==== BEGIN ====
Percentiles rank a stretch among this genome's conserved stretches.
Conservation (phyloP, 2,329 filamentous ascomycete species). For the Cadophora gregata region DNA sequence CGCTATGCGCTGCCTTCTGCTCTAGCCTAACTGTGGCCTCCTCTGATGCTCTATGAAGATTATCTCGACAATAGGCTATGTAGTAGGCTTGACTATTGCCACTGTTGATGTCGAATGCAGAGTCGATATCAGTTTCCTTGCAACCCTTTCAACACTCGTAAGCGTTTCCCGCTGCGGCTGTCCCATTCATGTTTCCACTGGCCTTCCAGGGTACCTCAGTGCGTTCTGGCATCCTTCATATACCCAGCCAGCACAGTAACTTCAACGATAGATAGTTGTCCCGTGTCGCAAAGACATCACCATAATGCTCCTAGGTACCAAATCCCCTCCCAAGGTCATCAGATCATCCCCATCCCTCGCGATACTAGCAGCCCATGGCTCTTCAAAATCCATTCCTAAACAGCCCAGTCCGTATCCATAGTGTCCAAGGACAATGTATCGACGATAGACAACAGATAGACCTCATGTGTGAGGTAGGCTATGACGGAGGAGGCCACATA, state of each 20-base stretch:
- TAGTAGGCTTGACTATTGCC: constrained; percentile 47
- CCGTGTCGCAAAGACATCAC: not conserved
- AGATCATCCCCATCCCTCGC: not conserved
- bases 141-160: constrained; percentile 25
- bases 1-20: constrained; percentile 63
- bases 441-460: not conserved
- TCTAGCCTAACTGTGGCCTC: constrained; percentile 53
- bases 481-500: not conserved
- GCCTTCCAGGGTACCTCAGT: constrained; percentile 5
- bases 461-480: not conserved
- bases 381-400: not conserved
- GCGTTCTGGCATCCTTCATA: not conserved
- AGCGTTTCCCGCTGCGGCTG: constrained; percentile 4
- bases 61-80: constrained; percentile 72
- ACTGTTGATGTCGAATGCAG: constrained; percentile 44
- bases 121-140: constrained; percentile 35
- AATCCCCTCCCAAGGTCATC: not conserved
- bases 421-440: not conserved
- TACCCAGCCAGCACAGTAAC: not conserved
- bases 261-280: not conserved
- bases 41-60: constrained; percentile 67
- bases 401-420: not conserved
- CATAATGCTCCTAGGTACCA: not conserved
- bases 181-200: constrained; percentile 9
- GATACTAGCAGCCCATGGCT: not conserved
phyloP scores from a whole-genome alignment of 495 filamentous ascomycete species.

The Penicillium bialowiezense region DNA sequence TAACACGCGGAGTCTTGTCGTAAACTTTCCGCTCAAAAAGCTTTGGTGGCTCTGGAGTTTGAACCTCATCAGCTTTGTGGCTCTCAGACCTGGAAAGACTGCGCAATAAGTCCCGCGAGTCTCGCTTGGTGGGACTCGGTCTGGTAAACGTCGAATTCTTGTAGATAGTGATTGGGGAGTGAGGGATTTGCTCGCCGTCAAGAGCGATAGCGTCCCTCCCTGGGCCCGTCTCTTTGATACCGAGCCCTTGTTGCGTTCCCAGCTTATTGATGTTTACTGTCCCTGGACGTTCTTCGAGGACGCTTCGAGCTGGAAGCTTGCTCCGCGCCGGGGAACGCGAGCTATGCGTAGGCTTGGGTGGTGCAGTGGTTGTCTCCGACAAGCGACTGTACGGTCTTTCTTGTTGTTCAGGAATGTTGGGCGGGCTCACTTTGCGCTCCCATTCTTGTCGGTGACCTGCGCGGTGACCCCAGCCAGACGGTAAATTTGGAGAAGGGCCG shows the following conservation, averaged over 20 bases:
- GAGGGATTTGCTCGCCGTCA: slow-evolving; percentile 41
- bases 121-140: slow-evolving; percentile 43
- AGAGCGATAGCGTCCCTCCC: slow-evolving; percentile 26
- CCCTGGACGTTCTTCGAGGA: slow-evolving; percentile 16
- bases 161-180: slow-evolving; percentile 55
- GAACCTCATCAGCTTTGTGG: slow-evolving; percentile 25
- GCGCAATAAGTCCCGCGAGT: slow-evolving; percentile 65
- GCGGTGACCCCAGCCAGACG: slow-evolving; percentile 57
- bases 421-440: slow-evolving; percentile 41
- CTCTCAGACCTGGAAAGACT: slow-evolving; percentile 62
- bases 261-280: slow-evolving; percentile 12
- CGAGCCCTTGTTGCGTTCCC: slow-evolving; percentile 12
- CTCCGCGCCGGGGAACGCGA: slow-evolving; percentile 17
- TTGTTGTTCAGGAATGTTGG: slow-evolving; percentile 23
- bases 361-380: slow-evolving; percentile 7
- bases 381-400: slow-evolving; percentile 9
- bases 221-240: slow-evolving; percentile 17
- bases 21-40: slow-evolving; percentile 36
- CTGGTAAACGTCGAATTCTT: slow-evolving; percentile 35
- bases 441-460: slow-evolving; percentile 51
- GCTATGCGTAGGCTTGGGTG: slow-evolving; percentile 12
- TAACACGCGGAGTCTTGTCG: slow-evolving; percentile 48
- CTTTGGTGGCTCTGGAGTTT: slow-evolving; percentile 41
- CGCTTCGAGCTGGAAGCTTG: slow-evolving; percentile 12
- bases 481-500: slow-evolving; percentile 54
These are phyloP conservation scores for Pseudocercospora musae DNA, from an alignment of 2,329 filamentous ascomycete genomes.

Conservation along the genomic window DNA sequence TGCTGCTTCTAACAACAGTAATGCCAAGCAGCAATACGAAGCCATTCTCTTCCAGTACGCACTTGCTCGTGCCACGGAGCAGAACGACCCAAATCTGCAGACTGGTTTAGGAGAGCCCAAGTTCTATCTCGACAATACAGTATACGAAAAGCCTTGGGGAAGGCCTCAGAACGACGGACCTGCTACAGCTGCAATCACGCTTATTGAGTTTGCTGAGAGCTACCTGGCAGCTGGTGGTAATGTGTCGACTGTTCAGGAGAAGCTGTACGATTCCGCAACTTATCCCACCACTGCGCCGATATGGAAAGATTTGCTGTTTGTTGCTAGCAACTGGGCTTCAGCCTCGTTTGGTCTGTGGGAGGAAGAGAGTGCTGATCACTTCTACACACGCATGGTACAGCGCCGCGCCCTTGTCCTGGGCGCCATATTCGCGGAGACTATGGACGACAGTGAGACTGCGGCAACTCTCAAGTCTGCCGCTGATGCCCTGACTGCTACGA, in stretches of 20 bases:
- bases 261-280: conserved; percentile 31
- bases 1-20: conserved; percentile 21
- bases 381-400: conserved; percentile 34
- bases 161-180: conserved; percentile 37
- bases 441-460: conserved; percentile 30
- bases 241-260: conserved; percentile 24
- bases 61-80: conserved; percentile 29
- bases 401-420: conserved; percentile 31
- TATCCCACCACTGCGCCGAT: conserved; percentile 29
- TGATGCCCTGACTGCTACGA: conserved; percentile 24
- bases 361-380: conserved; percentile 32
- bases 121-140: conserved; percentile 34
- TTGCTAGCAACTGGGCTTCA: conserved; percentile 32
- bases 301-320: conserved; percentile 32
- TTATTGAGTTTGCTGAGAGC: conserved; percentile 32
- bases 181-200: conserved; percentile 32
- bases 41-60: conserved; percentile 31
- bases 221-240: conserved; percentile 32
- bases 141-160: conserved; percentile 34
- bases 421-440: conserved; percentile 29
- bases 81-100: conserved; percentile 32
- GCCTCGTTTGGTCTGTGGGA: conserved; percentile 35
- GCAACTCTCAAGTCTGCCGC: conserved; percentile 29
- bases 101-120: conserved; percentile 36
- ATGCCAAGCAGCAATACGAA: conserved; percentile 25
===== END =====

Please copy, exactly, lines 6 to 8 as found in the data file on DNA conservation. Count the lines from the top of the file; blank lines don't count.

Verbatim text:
- bases 141-160: constrained; percentile 25
- bases 1-20: constrained; percentile 63
- bases 441-460: not conserved